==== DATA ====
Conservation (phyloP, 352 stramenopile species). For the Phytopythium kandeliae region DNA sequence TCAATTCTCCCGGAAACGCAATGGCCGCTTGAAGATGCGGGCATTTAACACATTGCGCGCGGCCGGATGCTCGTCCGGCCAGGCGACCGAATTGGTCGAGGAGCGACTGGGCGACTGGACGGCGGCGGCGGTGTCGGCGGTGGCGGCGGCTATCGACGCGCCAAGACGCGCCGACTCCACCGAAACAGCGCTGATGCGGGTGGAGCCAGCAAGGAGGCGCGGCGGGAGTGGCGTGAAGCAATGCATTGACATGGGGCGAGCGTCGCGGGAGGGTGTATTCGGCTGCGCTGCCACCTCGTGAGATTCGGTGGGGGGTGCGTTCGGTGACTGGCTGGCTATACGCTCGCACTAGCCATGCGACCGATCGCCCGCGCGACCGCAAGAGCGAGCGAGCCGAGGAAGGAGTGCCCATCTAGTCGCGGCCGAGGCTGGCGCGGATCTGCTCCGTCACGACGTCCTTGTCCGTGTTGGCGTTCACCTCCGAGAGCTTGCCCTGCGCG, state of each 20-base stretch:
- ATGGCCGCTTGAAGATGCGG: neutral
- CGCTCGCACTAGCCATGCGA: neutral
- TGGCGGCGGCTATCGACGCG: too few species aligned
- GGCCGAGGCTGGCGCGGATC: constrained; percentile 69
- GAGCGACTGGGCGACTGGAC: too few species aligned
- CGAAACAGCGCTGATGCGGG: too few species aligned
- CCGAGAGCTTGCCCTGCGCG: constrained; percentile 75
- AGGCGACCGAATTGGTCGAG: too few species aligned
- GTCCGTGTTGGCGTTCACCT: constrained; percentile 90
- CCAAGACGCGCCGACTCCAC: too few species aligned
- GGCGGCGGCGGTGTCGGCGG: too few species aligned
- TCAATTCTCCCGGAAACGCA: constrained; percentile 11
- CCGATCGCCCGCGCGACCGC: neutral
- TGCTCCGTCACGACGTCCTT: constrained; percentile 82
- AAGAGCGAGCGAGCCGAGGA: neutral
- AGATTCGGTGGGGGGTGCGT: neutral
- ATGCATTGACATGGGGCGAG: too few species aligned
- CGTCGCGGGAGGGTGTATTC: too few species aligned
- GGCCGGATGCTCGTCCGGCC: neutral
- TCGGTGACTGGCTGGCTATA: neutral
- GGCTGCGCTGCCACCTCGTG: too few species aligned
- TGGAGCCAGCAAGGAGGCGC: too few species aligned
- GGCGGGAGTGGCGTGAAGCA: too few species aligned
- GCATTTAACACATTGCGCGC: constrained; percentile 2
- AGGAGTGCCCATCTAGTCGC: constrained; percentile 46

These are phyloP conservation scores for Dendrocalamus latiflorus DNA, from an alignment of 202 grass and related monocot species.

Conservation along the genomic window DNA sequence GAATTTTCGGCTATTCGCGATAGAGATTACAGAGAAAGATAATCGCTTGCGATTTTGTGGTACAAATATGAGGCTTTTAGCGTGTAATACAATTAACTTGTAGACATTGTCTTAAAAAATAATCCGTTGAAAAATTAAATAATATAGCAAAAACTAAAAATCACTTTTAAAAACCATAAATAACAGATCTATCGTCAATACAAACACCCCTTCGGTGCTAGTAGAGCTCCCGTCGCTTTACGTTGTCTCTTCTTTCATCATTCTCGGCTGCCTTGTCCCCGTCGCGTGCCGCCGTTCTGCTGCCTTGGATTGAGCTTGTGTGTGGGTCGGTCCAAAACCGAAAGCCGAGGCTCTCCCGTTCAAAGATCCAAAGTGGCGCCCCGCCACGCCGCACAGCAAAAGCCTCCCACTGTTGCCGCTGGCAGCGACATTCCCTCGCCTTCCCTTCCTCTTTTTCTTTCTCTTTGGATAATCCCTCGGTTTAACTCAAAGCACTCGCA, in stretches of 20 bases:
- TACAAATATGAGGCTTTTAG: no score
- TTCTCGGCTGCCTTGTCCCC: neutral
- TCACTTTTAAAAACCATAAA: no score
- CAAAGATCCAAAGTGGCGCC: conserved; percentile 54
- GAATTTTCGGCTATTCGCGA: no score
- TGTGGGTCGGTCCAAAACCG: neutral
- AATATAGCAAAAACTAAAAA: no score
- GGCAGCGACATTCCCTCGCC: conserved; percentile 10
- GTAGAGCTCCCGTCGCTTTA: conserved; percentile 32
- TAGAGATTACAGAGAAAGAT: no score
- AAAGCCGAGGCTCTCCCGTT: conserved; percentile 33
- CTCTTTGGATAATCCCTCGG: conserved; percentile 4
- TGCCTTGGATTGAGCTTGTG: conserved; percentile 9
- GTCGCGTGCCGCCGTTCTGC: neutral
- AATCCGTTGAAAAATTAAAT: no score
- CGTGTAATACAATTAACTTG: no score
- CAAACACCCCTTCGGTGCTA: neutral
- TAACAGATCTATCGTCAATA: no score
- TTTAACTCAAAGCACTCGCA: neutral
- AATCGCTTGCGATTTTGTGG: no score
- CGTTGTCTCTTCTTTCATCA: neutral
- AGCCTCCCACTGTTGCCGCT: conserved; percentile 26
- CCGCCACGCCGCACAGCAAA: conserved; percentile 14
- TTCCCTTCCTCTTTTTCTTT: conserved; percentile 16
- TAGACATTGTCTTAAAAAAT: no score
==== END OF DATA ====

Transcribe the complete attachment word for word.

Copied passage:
Conservation (phyloP, 352 stramenopile species). For the Phytopythium kandeliae region DNA sequence TCAATTCTCCCGGAAACGCAATGGCCGCTTGAAGATGCGGGCATTTAACACATTGCGCGCGGCCGGATGCTCGTCCGGCCAGGCGACCGAATTGGTCGAGGAGCGACTGGGCGACTGGACGGCGGCGGCGGTGTCGGCGGTGGCGGCGGCTATCGACGCGCCAAGACGCGCCGACTCCACCGAAACAGCGCTGATGCGGGTGGAGCCAGCAAGGAGGCGCGGCGGGAGTGGCGTGAAGCAATGCATTGACATGGGGCGAGCGTCGCGGGAGGGTGTATTCGGCTGCGCTGCCACCTCGTGAGATTCGGTGGGGGGTGCGTTCGGTGACTGGCTGGCTATACGCTCGCACTAGCCATGCGACCGATCGCCCGCGCGACCGCAAGAGCGAGCGAGCCGAGGAAGGAGTGCCCATCTAGTCGCGGCCGAGGCTGGCGCGGATCTGCTCCGTCACGACGTCCTTGTCCGTGTTGGCGTTCACCTCCGAGAGCTTGCCCTGCGCG, state of each 20-base stretch:
- ATGGCCGCTTGAAGATGCGG: neutral
- CGCTCGCACTAGCCATGCGA: neutral
- TGGCGGCGGCTATCGACGCG: too few species aligned
- GGCCGAGGCTGGCGCGGATC: constrained; percentile 69
- GAGCGACTGGGCGACTGGAC: too few species aligned
- CGAAACAGCGCTGATGCGGG: too few species aligned
- CCGAGAGCTTGCCCTGCGCG: constrained; percentile 75
- AGGCGACCGAATTGGTCGAG: too few species aligned
- GTCCGTGTTGGCGTTCACCT: constrained; percentile 90
- CCAAGACGCGCCGACTCCAC: too few species aligned
- GGCGGCGGCGGTGTCGGCGG: too few species aligned
- TCAATTCTCCCGGAAACGCA: constrained; percentile 11
- CCGATCGCCCGCGCGACCGC: neutral
- TGCTCCGTCACGACGTCCTT: constrained; percentile 82
- AAGAGCGAGCGAGCCGAGGA: neutral
- AGATTCGGTGGGGGGTGCGT: neutral
- ATGCATTGACATGGGGCGAG: too few species aligned
- CGTCGCGGGAGGGTGTATTC: too few species aligned
- GGCCGGATGCTCGTCCGGCC: neutral
- TCGGTGACTGGCTGGCTATA: neutral
- GGCTGCGCTGCCACCTCGTG: too few species aligned
- TGGAGCCAGCAAGGAGGCGC: too few species aligned
- GGCGGGAGTGGCGTGAAGCA: too few species aligned
- GCATTTAACACATTGCGCGC: constrained; percentile 2
- AGGAGTGCCCATCTAGTCGC: constrained; percentile 46

These are phyloP conservation scores for Dendrocalamus latiflorus DNA, from an alignment of 202 grass and related monocot species.

Conservation along the genomic window DNA sequence GAATTTTCGGCTATTCGCGATAGAGATTACAGAGAAAGATAATCGCTTGCGATTTTGTGGTACAAATATGAGGCTTTTAGCGTGTAATACAATTAACTTGTAGACATTGTCTTAAAAAATAATCCGTTGAAAAATTAAATAATATAGCAAAAACTAAAAATCACTTTTAAAAACCATAAATAACAGATCTATCGTCAATACAAACACCCCTTCGGTGCTAGTAGAGCTCCCGTCGCTTTACGTTGTCTCTTCTTTCATCATTCTCGGCTGCCTTGTCCCCGTCGCGTGCCGCCGTTCTGCTGCCTTGGATTGAGCTTGTGTGTGGGTCGGTCCAAAACCGAAAGCCGAGGCTCTCCCGTTCAAAGATCCAAAGTGGCGCCCCGCCACGCCGCACAGCAAAAGCCTCCCACTGTTGCCGCTGGCAGCGACATTCCCTCGCCTTCCCTTCCTCTTTTTCTTTCTCTTTGGATAATCCCTCGGTTTAACTCAAAGCACTCGCA, in stretches of 20 bases:
- TACAAATATGAGGCTTTTAG: no score
- TTCTCGGCTGCCTTGTCCCC: neutral
- TCACTTTTAAAAACCATAAA: no score
- CAAAGATCCAAAGTGGCGCC: conserved; percentile 54
- GAATTTTCGGCTATTCGCGA: no score
- TGTGGGTCGGTCCAAAACCG: neutral
- AATATAGCAAAAACTAAAAA: no score
- GGCAGCGACATTCCCTCGCC: conserved; percentile 10
- GTAGAGCTCCCGTCGCTTTA: conserved; percentile 32
- TAGAGATTACAGAGAAAGAT: no score
- AAAGCCGAGGCTCTCCCGTT: conserved; percentile 33
- CTCTTTGGATAATCCCTCGG: conserved; percentile 4
- TGCCTTGGATTGAGCTTGTG: conserved; percentile 9
- GTCGCGTGCCGCCGTTCTGC: neutral
- AATCCGTTGAAAAATTAAAT: no score
- CGTGTAATACAATTAACTTG: no score
- CAAACACCCCTTCGGTGCTA: neutral
- TAACAGATCTATCGTCAATA: no score
- TTTAACTCAAAGCACTCGCA: neutral
- AATCGCTTGCGATTTTGTGG: no score
- CGTTGTCTCTTCTTTCATCA: neutral
- AGCCTCCCACTGTTGCCGCT: conserved; percentile 26
- CCGCCACGCCGCACAGCAAA: conserved; percentile 14
- TTCCCTTCCTCTTTTTCTTT: conserved; percentile 16
- TAGACATTGTCTTAAAAAAT: no score